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Flatiron Partners is a venture capital firm that focuses on investments in early stage internet and internet related content, services and software companies. It is based in New York, New York.

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Who wields power in the big city?

Dec 13, 2021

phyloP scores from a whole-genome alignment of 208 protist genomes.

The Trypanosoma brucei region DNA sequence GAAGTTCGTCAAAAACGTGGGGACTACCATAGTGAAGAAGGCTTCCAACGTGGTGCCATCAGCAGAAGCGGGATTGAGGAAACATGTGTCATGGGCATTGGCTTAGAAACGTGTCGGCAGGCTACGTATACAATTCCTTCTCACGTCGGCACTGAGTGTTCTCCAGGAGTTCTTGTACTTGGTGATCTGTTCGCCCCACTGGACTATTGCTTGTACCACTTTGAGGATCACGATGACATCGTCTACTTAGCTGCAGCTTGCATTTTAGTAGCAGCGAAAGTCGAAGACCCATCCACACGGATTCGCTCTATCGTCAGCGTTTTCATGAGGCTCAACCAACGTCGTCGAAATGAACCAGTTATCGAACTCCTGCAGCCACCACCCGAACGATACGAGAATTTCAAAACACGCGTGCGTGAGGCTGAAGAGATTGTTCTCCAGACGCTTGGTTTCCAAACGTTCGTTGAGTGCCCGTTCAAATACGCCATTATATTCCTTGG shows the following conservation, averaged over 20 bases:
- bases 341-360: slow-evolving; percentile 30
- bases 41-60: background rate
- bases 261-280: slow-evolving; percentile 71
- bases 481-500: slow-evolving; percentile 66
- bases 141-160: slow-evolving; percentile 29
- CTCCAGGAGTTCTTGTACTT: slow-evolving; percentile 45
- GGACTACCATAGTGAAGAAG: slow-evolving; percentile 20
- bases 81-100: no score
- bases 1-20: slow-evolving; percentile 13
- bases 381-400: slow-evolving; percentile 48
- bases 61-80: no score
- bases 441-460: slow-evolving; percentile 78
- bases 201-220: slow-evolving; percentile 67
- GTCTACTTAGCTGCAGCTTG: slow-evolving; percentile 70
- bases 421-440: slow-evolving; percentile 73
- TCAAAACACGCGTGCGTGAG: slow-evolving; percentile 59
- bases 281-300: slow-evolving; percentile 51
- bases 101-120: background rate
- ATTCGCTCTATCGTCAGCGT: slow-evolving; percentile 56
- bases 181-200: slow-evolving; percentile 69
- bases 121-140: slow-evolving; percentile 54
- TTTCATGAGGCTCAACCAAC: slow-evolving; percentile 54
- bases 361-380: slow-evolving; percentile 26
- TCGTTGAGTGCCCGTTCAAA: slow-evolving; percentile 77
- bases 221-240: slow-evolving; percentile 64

Identifying the most powerful people in a city such as New York can be maddening. This is home to so many centers of globally recognized influence: finance and Broadway, publishing and politics, fashion, art, sports, cuisine. For Crain’s staff, choosing the 25 Most Powerful New Yorkers became a task of narrowing a long list of spectacular names. Power is not simply wealth, although wealth can be a factor. Power over others’ careers is a factor, as is the ability to get something going—or to bring it to a quick stop. The internet has forced a broader definition of power by magnifying forms of social influence. In future years, it’s likely that many of the names on this list will change. New York is undergoing a profound shuffling of the deck as we grapple with—and, with hope, emerge from—the pandemic. So this list by necessity exists for just a moment in time. Next year there will be a different power calculus. Join us as we celebrate those atop the pinnacle in 2021. —Anne Michaud, Assistant Managing Editor Profiles by Justin Doom. Aaron Elstein, Judy Messina and Natalie Sachmechi contributed. Bloomberg Mayor-elect of New York City Adams, elected in November, is set to take over Jan. 1 as New York’s 100th mayor and only the second African American one in city history after David Dinkins, who held office in the early 1990s. It’s something of a pattern for Adams, who in becoming Brooklyn’s 18th borough president also became the first African American in that role. The four-time state senator and 22-year NYPD veteran ran for mayor as the “people’s candidate.” He shared on his campaign website how he was one of six children raised by a single mother, not always knowing if the family “would come home to an eviction notice on the front door or food on the table.” Because of the Covid-19 pandemic, he has promised to slash red tape to help businesses recover . He also has vowed to spend on programs to reduce systemic inequality and to help rebuild the city’s tourism and hospitality industries. “I know we can do it,” he wrote on his campaign site. Attorney general of New York The first woman of color to hold citywide office in New York, as well as the first to hold any statewide office, James is poised to continue her advocacy as the state's chief legal officer. The former City Council member and public advocate has a reputation for holding accountable those in power, grabbing headlines while she oversaw the investigation that led to the resignation of Gov. Andrew Cuomo. Though James announced a run for governor in October, she has since withdrawn from the race to focus on completing the ongoing investigations her office has underway. She's said she has "the experience, vision and courage to take on the powerful on behalf of all New Yorkers.”  “I’ve sued the Trump administration 76 times,” she said in the video announcing her candidacy. “But who’s counting?” Bloomberg Governor of New York Having served as lieutenant governor from 2015 to 2021, Hochul became the state’s first female governor , after Andrew Cuomo resigned in the wake of an investigation into sexual assault allegations. On her first day, Hochul announced a comprehensive plan, including a mask mandate and widespread testing, to get children back into schools—which she called her top priority. Hochul has deep roots in the state. She earned a bachelor’s degree from Syracuse University and served for 14 years as a Hamburg Town Board member. While representing the state’s 26th District in the House of Representatives from 2011 to 2013, she served on the armed services and homeland security committees. As part of her continuing effort to battle Covid-19, in November she touted vaccine booster shots, saying that “with the holidays coming up, we must continue to do everything we can to keep New Yorkers safe.” Bloomberg JPMorgan CEO Dimon became a billionaire running America’s largest bank. The New York City native has been chairman of JPMorgan Chase since 2006, after rising to the role of chief executive a year earlier. The Tufts and Harvard graduate has held a variety of executive roles in the financial sector, at companies including Citigroup, American Express and Bank One. He was Bank One’s chairman and CEO when JPMorgan purchased it in 2004. Linked in various media reports to potential jobs in Barack Obama’s and Joe Biden’s White House, Dimon has stayed put, and he currently serves on the boards of Harvard Business School and the New York University School of Medicine. Bloomberg Ford Foundation president Before becoming president of the $16 billion Ford Foundation, Walker was vice president of the Rockefeller Foundation and chief operating officer of Abyssinian Development, the largest community development organization in Harlem. The University of Texas graduate received Harvard’s Du Bois Medal. And he headed the philanthropic committee that worked to resolve Detroit’s historic bankruptcy. Last year, as philanthropic organizations throughout the country shuddered amid a shuttered economy, he helped lead a historic $1 billion bond sale organized to help fund nonprofits struck hard by the pandemic. He told The New York Times at the time of the sale: “There was a sense of desperation and panic from these usually self-assured leaders. There’s never been such an existential challenge to the future of the nonprofit sector.” Citigroup CEO Fraser took on the hardest job in banking, if not all of business, when she became Citigroup’s chief executive  in March. Her all-male predecessors left behind plenty of work, and she didn’t waste any time, announcing that the bank would sell its branches in 13 countries. “We want to achieve fundamental transformation,” she said during her first conference call as CEO. Fraser, a native of Scotland, joined Citi in 2004 after serving for 10 years as a partner at McKinsey & Co., where she co-wrote the book Race for the World: Strategies to Build a Great Global Firm. She also previously worked as an M&A analyst at Goldman Sachs. Bloomberg Pfizer CEO Bourla , who has spent more than 25 years at Pfizer, is now chairman and CEO. Last year Institutional Investor named him the top chief executive in the pharmaceuticals sector. Before becoming CEO in January 2019, he served as chief operating officer and in multiple group president roles, including efforts to expand the company’s footprint in vaccines. Pfizer has helped supply hundreds of millions of Covid-19 vaccine doses, with the U.S. Food and Drug Administration recently announcing that children 5 through 11 are eligible to receive them. “This is a day so many parents, eager to protect their young children from this virus, have been waiting for,” Bourla said in late October. “We have achieved another key marker in our ongoing effort to help protect families and communities, and to get this disease under control.” Bloomberg Union Square Ventures partner Wilson has been a venture capitalist since well before most. He founded Flatiron Partners in 1987 and is currently a partner at Union Square Ventures. The firm, which was founded in 2003, has backed more than 100 startups, including Coinbase , Duolingo, Etsy, Stripe and Twitter. Since 2003, Wilson has maintained a popular blog, AVC, which he has written is his “diary, where I think things through.” In addition to being generally regarded as one of the most successful venture capitalists of all time, Wilson, who has degrees from both MIT and Wharton, is chairman of New York City’s CS4All capital campaign, a public-private partnership aimed at expanding exposure and access to computer science. He also serves as co-chairman of Tech:NYC , a nonprofit whose founding members include Facebook, Google and Yahoo. Bloomberg Blackstone CEO After helping to found Blackstone in 1985, Schwarzman now serves as chairman and CEO. He is among the world’s most recognizable financiers. Blackstone is the single largest owner of property in the world and the planet’s largest discretionary hedge fund investor. As of September, the firm managed more than $730 billion in assets. Schwarzman holds a bachelor’s degree from Yale, where he has been an adjunct professor, and an MBA from Harvard Business School, where he’s an adviser. He is the former chairman of President Donald Trump’s Strategic and Policy Forum. He has given away hundreds of millions of dollars to support education and the arts, and he’s signed the Giving Pledge, committing the majority of his wealth to philanthropy. Buck Ennis Google vice president for global client partnerships Boone, a graduate of Stanford University and Harvard Business School, co-leads Google’s New York office and oversees the company’s strategy on billions of dollars in business across some of the world’s largest advertisers. Since Boone joined Google, the tech leviathan has purchased prime city real estate. Those deals include $1.8 billion for a 15-story building in Chelsea in 2010, $2.4 billion to acquire Chelsea Market in 2018 and a commitment in September to spend an additional $2.1 billion on Manhattan office space that overlooks the Hudson River. As many as 12,000 Google employees have come to the city in recent years. Before Google, Boone held senior positions at WPP and Publicis, two of the Big Four ad agencies. He was a senior manager at Bain & Co., advising on strategy, product development, and mergers and acquisitions. He currently serves on Macy’s corporate board. U.S. Department of Transportation deputy secretary As second-in-command under Pete Buttigieg at the Transportation Department, and as the agency’s chief operating officer, Trottenberg likely will be even busier now with the passage of President Joe Biden’s $1.2 trillion infrastructure bill . Among her tasks as New York City’s transportation commissioner from 2014 until last year, she oversaw 6,000 miles of roadways and 789 bridges, leading a 5,800-person department that helped maintain the largest traffic operation and parking system in the country. Trottenberg previously spent five years in the Obama administration as undersecretary for policy. A graduate of Barnard College and Harvard’s Kennedy School of Government, she also served as a policy adviser in the Senate under Daniel Patrick Moynihan, Chuck Schumer and Barbara Boxer. Bloomberg U.S. Senate majority leader In 2000, two years after he was elected to the Senate, Schumer became the state’s senior senator when Daniel Patrick Moynihan retired. Born and raised in Brooklyn, Schumer famously visits all 62 New York counties every year. After the 9/11 attacks, he helped New York receive more than $20 billion in aid, and he assisted in securing a $63 billion relief package in the wake of Superstorm Sandy . When he rose to Senate majority leader in January, he became the first Jewish person to lead either chamber of Congress. Schumer was a leading sponsor of the Violence Against Women Act and the Brady Bill, and he championed the Hate Crimes Prevention Act. He’s the second cousin, once removed, of comedian Amy Schumer. Associated Press State Senate majority leader First elected in 2006 to the state Senate, Stewart-Cousins was chosen as the first woman to lead a legislative conference in 2012, the year she became minority leader. In 2019 she was elected majority leader and temporary president of the Senate. Born and raised in New York, she has overseen historic legislation on issues including guns, health care, immigration, voting reform, women’s rights, tenants’ rights, affordable housing and climate change. She even briefly stepped in as acting lieutenant governor when Kathy Hochul assumed the position vacated by Andrew Cuomo. Stewart-Cousins previously served as a Westchester County legislator, and before getting into politics became the first African American director of community affairs for Yonkers, where she currently resides. She represents Greenburgh, Scarsdale and parts of New Rochelle, White Plains and Yonkers. Bloomberg Union Square Hospitality Group CEO If all Meyer did was was found Shake Shack , he’d still be considered a culinary legend—and he did that 19 years after founding his first restaurant, Union Square Café, as a 27-year-old in 1985. Since then, the St. Louis native has played a role in launching some of the city’s most iconic restaurants, including Gramercy Tavern, Maialino and The Modern. As chief executive of Union Square Hospitality Group, Meyer has helped build a clutch of restaurants into a full-scale organization, and he has worked to add dining options at museums and arenas. His 2006 book, Setting the Table, a look at the business side of building his restaurant empire, became a New York Times bestseller. Shake Shack now has more than 250 locations worldwide—some company owned, some licensed—and a market cap of more than $3.3 billion. Getty Images Manhattan borough president Brewer may have been term-limited as borough president, but she is prepared to continue influencing life and policy in the city. Brewer, a 12-year member of the City Council before she was elected to her current post in 2014, will be back on the council Jan. 1, having won the District 6 seat in the most recent election. In her previous stint, she succeeded in passing legislation on sick leave for hourly employees, the online publication of city data and protections for domestic workers. As borough president, she has appointed community board members and been influential in determining land-use and development opportunities. U.S. representative Brooklyn born and raised, Jeffries is in his fifth term representing the state’s 8th District in the House of Representatives. He is chairman of the Democratic Caucus, a position to which he was elected in November 2018, making him the fifth-highest-ranking House Democrat. Jeffries advocates for social and economic justice. In January 2020 House Speaker Nancy Pelosi selected him as one of seven impeachment managers for the Senate trial of President Donald Trump. Later that year Jeffries was instrumental in helping the House pass the George Floyd Justice in Policing Act. Before heading to D.C., he spent six years in the Assembly, where he authored laws to help protect New Yorkers during police encounters, including changes made in 2010 to NYPD stop-and-frisk policies and data collection on people stopped but not charged. Bloomberg Playwright Miranda's "Hamilton" simultaneously introduced hip-hop to an older generation and America’s Founding Fathers to a younger one. The show became a worldwide phenomenon, receiving in 2016 a record-breaking 16 Tony nominations—it won 11, the second-most ever—just eight years after another Miranda creation, "In the Heights," won four of the 13 Tony Awards it was nominated for. Miranda has been lauded for including actors of color among American revolutionaries. In 2021 "In the Heights," set in Washington Heights’ Latino community, made it to the big screen. Raised in Inwood, he has won a Pulitzer, three Tonys, three Grammys, two Emmys and two Olivier Awards, and he has received a MacArthur Genius Grant in addition to Kennedy Center honors. Wikipedia CUNY chancellor The first person of Latino descent to lead the City University of New York, Matos Rodriguez oversees a network of 25 campuses and half a million students. He served as president of CUNY’s Queens College and Hostos Community College. A Yale graduate with a Ph.D. from Columbia, he has taught at Yale, Northeastern University, Boston College, the Universidad Interamericana de Puerto Rico, City College and Hunter College. In an October letter in The Wall Street Journal, he noted: “ CUNY is an unparalleled engine of social mobility. A 2017 study … found that CUNY moved more low-income students into the middle class than all the Ivy League colleges as well as elite private schools—such as the University of Chicago, MIT, Stanford and Duke—combined.” Associated Press New York City public advocate Williams, who recently announced his bid for governor in a video discussing his long battle with Tourette syndrome, nearly became lieutenant governor in 2018. He was selected on 47% of all ballots, the most votes received by any candidate of color in a statewide primary. During that campaign, he was endorsed by Sen. Bernie Sanders of Vermont, The New York Times, unions and advocacy groups. Before becoming New York City’s public advocate in 2019, he represented Brooklyn’s 45th District on the City Council from 2009 to 2019. “Jumaane never stopped standing with marginalized communities to fight for justice and equity for all,” his campaign website says, “and has never been afraid to put his body on the line. He has been arrested more than any other sitting elected official in New York, standing up for women’s rights, immigration rights, housing rights and more.” Courtesy of 32BJ SEIU 32BJ SEIU president With some 175,000 members in 11 states and the District of Columbia, 32BJ SEIU is the nation’s largest union of property workers. Bragg , formerly 32BJ’s secretary-treasurer, became president in July 2019. He took over after Hector Figueroa died from a heart attack. “His loss is a deep tragedy not just for our union but for all workers,” Bragg told the Daily News at the time. “But Hector didn’t lead in a vacuum. He built leadership across his organization, and although we’ll be feeling his absence for years to come, he left a clear vision and path for us to follow.” Bragg has been on that path for quite some time, spending more than 35 years in 32BJ and following in the footsteps of his father, a longtime organizer and vice president of 1199 SEIU. Bragg led his first strike when he was 16 years old. He lives in Queens with his wife and three children. Actress and rapper Nora Lum, aka Awkwafina, is from Queens, and she co-created, wrote and stars in "Awkwafina Is Nora From Queens," a fictionalized TV show. The 33-year-old creative superstar’s list of credits reads like Mad Libs. Though probably best known on the big screen for Ocean’s "Eight" and "Crazy Rich Asians," she also just starred in Marvel’s "Shang-Chi" and the "Legend of the Ten Rings." She won a Golden Globe for 2019’s "The Farewell," becoming the first Asian American woman to win for best actress. She has dozens of film and TV credits, including voiceover work on "The Simpsons" and hosting "Saturday Night Live." Oh, and she has recorded two studio comedy-rap releases: 2014’s "Yellow Ranger" and the 2018 "In Fina We Trust" EP. She said in a 2017 magazine interview that she began rapping at age 13, singing into a boom box before learning how to produce music using her laptop. Buck Ennis Partnership for New York City CEO and president Wylde , president and CEO of the Partnership for New York City, formerly the New York Chamber of Commerce and Industry, has been running the influential nonprofit since 2001. Before she took over, she was the founding CEO of both the housing and investment fund affiliates for the partnership, managing economic development that included providing access to affordable housing and improving neighborhoods. Her work and management of the investment fund nurtured city growth and helped create thousands of jobs. Wylde, a Madison, Wis., native who now lives in Brooklyn, serves on boards or advisory groups at the New York City Economic Development Corp., the Manhattan Institute and the Fund for Public Schools. She is a graduate of St. Olaf College. Bloomberg CBRE Tristate CEO Throughout her 37-year career as a Manhattan broker, Tighe has managed to ascend to the top of the real estate boys’ club. She has brokered more than 110 million square feet worth of deals, and in 2018 she took home her ninth REBNY Deal of the Year award—the most any person has ever won. But it’s not just her dealmaking that makes her so influential. She was at the center of the city’s Midtown East rezoning, which paved the way for the development of millions of square feet of new, iconic office buildings . And she’s now at the forefront of transforming New York City into a hub for laboratory space for the red-hot life sciences sector. Buck Ennis Hotel Association of New York City CEO The Hotel Association of New York City, which represents about 300 hotels with roughly 80,000 beds, just got a much-needed shot in the arm. As pandemic-related travel bans were being lifted, Gov. Kathy Hochul announced a $450 million “Bring back tourism, bring back jobs” program that could help tens of thousands of sector employees. Dandapani is bullish on the city’s hotel industry , which he expects to reach near normalcy in three or four years, as business travel and the convention and conference industry slowly recover. A Cornell graduate, Dandapani was co-founder and president of Manhattan-based Apple Core Hotels from 1993 to 2016. A hospitality innovator, he in 2006 led the effort to publicize and confront the citywide problem of illegal hotels. He assumed his current role in 2017. Associated Press Yankees outfielder Many people have been described as larger than life, but Judge actually might be. Listed as 6-foot-7, 282 pounds, he’s one of the largest baseball players of all time. And he has excelled in the nation’s largest media market while setting records for how hard he hits the ball. In 572 games over six seasons, the outfielder has crushed 158 home runs, won two Silver Slugger Awards and been named to three All-Star teams. He was the unanimous American League Rookie of the Year in 2017, when he set a rookie record for homers, with 52, and finished second in the MVP voting. Judge has endorsement deals with Adidas, Jersey Mike’s, Pepsi and Under Armour. The fan favorite could become a free agent after next season, but he insists he wants to stay in New York. He told mlb.com last month: “If it was up to me, I would be a Yankee for the next 10 years.”